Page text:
Today marks the 31st installment in a series of articles by titled Heroes of Progress. This bi-weekly column provides a short introduction to heroes who have made an extraordinary contribution to the well-being of humanity. You can find the 30th part of this series here.

This week our hero is Willem Kolff, a Dutch physician who invented the world’s first kidney dialysis machine. Kolff also played an instrumental role in developing the world’s first artificial heart and, later, the first artificial eye. The World Economic Forum has estimated that since its invention, Kolff’s kidney dialysis machine, or what he liked to call “the artificial kidney,” has saved more than 9 million lives.

Willem Kolff was born on February 14, 1911, in Leiden, the Netherlands, into an old Dutch patrician family. Kolff suffered from dyslexia, but as the condition was not recognized at the time, as a child Kolff was often punished in school for the difficulties he had reading and spelling. Initially, Kolff wanted to become the director of a zoo, but after his father pointed out that career path had very limited job opportunities as there were just three zoos in the Netherlands at the time, Kolff decided to follow in his father’s footsteps and pursue a medical career.

Kolff began studying medicine at the University of Leiden in 1936 and was awarded a M.D. in 1938. Later that year, Kolff began studying for a PhD at the University of Groningen, while also working as an assistant in the university’s medical department.

On May 10, 1940, Germany invaded the Netherlands. During the invasion Kolff was coincidentally attending a funeral in The Hague. Kolff decided to leave the funeral early and head to the city’s main hospital, which was already overwhelmed with casualties, to ask to set up what would be Europe’s first blood bank. The hospital agreed and Kolff was provided with a car. Kolff drove through the city collecting tubes, bottles, needles, citrate, and other paraphernalia – all while dodging sniper fire and avoiding falling bombs. Four days later the blood bank at The Hauge’s main hospital was operational and saved the lives of hundreds of people.

A month after Germany’s invasion, Kolff’s Jewish mentor in a Groningen hospital committed suicide and was replaced by a Nazi official. Kolff, not wanting to work with the Nazi, transfered to a small hospital in Kampen for the remainder of the war. It was also during the war that he concealed a Jewish colleague’s young son from the Nazis in his home.

When Kolff was a young physician, he witnessed the painful death of a 22-year-old patient who died of kidney failure. At the time, Kolff could do nothing to save the young man, but it struck him that if he had been able to remove the urea (the waste that healthy kidneys usually filter away), then the patient might have lived. Kolff noted, “I realized that removing 22 cubic centimetres of toxicity from his blood would have saved his life.” After that traumatic experience Kolff devoted himself to the research of kidney failure.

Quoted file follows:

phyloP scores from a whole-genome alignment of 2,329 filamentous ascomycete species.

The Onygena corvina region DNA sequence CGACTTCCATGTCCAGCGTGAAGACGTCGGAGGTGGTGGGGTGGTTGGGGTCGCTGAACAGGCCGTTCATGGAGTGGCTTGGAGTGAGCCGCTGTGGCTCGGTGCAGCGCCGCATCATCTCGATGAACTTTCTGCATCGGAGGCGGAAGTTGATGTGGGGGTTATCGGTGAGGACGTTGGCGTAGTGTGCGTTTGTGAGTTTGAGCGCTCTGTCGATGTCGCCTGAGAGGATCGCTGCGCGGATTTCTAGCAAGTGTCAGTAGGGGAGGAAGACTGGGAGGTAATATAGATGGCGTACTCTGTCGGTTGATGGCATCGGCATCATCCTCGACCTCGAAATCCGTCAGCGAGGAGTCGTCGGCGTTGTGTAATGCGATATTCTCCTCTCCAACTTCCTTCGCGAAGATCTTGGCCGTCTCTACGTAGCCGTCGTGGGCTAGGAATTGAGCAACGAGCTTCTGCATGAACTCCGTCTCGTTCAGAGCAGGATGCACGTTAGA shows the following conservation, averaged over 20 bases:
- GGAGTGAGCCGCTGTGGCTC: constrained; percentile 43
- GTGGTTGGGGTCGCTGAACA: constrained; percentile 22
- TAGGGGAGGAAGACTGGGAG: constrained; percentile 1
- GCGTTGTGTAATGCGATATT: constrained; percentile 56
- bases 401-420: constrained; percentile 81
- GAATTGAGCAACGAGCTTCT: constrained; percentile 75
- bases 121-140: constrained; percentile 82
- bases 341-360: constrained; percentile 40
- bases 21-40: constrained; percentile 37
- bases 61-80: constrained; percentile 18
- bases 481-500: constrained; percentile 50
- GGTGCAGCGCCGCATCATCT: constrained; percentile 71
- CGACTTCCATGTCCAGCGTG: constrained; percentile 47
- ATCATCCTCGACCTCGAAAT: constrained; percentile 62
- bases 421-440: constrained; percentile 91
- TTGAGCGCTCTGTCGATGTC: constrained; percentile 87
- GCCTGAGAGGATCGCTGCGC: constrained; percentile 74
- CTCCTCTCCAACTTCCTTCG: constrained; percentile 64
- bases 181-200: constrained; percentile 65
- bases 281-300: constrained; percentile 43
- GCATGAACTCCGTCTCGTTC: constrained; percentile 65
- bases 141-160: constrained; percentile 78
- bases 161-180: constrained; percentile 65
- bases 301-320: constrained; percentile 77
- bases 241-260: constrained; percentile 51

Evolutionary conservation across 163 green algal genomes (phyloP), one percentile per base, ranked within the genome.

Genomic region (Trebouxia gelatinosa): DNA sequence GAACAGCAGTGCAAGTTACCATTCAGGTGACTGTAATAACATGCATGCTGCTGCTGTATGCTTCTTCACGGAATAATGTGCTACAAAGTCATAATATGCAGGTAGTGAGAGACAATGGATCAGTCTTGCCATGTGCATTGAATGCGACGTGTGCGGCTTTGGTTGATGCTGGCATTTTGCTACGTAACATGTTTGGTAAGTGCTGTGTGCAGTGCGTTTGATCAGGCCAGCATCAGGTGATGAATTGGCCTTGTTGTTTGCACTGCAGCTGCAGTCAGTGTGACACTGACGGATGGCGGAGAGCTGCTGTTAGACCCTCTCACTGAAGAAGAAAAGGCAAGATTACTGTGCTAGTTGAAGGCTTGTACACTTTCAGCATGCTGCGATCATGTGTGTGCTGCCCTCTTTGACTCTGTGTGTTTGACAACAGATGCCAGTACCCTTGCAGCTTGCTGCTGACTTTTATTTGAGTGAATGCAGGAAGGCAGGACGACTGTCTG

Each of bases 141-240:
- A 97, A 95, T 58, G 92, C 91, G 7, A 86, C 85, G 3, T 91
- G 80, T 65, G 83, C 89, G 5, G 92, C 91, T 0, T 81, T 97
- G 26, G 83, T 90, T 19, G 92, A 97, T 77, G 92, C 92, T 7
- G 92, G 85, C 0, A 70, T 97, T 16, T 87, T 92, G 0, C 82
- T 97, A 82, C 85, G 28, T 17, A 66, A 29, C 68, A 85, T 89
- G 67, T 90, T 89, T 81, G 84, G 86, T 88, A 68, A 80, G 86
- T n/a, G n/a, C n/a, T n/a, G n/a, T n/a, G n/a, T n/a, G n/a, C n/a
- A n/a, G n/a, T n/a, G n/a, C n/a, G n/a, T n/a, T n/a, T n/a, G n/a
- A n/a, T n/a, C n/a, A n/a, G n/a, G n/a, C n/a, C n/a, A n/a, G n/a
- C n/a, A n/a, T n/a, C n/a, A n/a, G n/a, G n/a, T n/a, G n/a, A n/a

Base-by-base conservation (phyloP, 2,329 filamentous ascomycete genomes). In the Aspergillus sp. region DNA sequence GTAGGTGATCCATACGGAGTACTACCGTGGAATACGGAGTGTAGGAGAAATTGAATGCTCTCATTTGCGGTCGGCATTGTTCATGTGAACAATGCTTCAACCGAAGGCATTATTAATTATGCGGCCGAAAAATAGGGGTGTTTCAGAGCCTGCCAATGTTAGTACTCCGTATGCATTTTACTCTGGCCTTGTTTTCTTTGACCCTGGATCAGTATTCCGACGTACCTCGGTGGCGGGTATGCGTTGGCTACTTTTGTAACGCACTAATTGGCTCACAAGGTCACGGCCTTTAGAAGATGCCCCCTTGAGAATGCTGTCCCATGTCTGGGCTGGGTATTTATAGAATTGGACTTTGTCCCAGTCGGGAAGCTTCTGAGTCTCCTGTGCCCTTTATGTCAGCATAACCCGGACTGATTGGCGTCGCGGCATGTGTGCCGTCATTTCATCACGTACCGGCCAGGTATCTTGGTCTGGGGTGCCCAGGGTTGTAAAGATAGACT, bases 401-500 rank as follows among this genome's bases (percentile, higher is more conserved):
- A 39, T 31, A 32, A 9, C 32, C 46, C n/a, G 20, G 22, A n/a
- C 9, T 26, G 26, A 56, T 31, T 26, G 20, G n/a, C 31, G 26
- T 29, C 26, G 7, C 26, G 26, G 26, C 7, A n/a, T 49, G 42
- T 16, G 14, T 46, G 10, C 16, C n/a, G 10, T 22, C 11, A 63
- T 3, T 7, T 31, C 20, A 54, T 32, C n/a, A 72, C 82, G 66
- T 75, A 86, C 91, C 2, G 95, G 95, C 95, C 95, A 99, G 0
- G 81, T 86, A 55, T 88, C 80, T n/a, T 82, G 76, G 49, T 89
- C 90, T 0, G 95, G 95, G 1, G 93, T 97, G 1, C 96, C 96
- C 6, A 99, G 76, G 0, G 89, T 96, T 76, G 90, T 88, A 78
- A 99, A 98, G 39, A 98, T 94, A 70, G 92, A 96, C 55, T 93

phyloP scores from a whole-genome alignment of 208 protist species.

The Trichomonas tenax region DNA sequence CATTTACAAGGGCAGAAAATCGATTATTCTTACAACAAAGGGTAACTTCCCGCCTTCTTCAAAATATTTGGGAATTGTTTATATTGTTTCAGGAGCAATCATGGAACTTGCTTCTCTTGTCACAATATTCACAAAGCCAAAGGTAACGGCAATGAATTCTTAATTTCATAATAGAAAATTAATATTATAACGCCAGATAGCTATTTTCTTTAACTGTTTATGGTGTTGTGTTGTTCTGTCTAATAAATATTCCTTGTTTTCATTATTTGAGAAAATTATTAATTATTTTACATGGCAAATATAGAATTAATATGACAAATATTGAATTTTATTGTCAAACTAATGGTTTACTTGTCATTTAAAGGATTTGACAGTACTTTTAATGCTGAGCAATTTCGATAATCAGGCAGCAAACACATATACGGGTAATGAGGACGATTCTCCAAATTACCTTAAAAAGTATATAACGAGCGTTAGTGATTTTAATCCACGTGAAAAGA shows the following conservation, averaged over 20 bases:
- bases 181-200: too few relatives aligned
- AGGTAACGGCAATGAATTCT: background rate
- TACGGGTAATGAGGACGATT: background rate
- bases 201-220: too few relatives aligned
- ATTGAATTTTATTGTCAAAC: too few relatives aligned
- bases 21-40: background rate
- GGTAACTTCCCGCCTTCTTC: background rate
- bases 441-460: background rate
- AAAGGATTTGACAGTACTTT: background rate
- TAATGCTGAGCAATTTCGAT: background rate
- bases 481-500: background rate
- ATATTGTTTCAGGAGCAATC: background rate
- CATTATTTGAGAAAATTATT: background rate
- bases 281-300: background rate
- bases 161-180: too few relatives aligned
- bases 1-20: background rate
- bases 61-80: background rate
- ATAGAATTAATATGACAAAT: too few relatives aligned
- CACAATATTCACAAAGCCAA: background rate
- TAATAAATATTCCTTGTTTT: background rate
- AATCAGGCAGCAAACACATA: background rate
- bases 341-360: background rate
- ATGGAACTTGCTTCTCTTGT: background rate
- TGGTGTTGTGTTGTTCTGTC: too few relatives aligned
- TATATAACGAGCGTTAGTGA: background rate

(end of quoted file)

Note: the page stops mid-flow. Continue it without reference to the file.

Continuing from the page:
Kolff developed his first prototype kidney dialyzer machine in 1943. As the Netherlands was still under German occupation, materials were in short supply but Kolff managed to build his machine using orange juice cans, used auto parts, and cellophane sausage skins wrapped around a cylinder which rested in an enamel bath of cleansing fluid. Kolff’s machine drew the blood of a patient into a bath, cleaned it, and then passed it back into the patient’s body. Over a two-year period Kolff attempted to treat 15 patients with the machine but all attempts were unsuccessful. Despite the loss of life, Kolff persisted.

A breakthrough arrived a month after the war ended in August 1945, when Kolff treated a 65-year-old woman imprisoned for being a Nazi collaborator and in a coma due to renal failure. Many of his fellow countrymen disapproved of treating the woman due to her Nazi ties, but Kolff persisted in his Hippocratic duty and after hours of treatment, the woman awoke and went on to live for another 6 years before dying of causes unrelated to her kidney problems. A year later, in 1946, Kolff was awarded his PhD from the University of Groningen.

After proving the success of his artificial kidney, Kolff made dialysis machines and sent them to hospitals all over the world. The machines quickly gained popularity and in 1948, the artificial kidney was used to perform the first human dialysis in the United States, at the Mount Sinai Hospital in New York City.

Kolff immigrated to the United States in 1950 and joined the Cleveland Clinic Foundation. During his time in Cleveland, Kolff helped develop the first heart-lung machines which oxygenated blood, and maintained the heart and pulmonary functions of a patient during cardiac surgery. In 1967, Kolff became head of the University of Utah’s Division of Artificial Organs and Institute for Biomedical Engineering. While at Utah, Kolff led the medical team that developed the world’s first artificial heart, which was successfully implanted into a patient in December 1982.

Even though Kolff officially retired in 1986, he continued to work as a research professor and director of the Kolff Laboratory at the University of Utah until 1997. Throughout his life, Kolff was awarded more than 12 honorary doctorates from universities all over the world, and more than 120 international awards, including: the AMA Scientific Achievement Award in 1982, the Albert Lasker Award for Clinical Medical Research in 2002, and the Russ Prize in 2003. In 1990, Life Magazine listed Kolff as one of the 100 Most Important Persons of the 20th Century. Kolff died on February 11, 2009, just three days short of his 98th birthday.

Willem Kolff is often dubbed the “Father of Artificial Organs” and technology he created has saved millions of lives around the world. For that reason, Willem Kolff is our 31st Hero of Progress.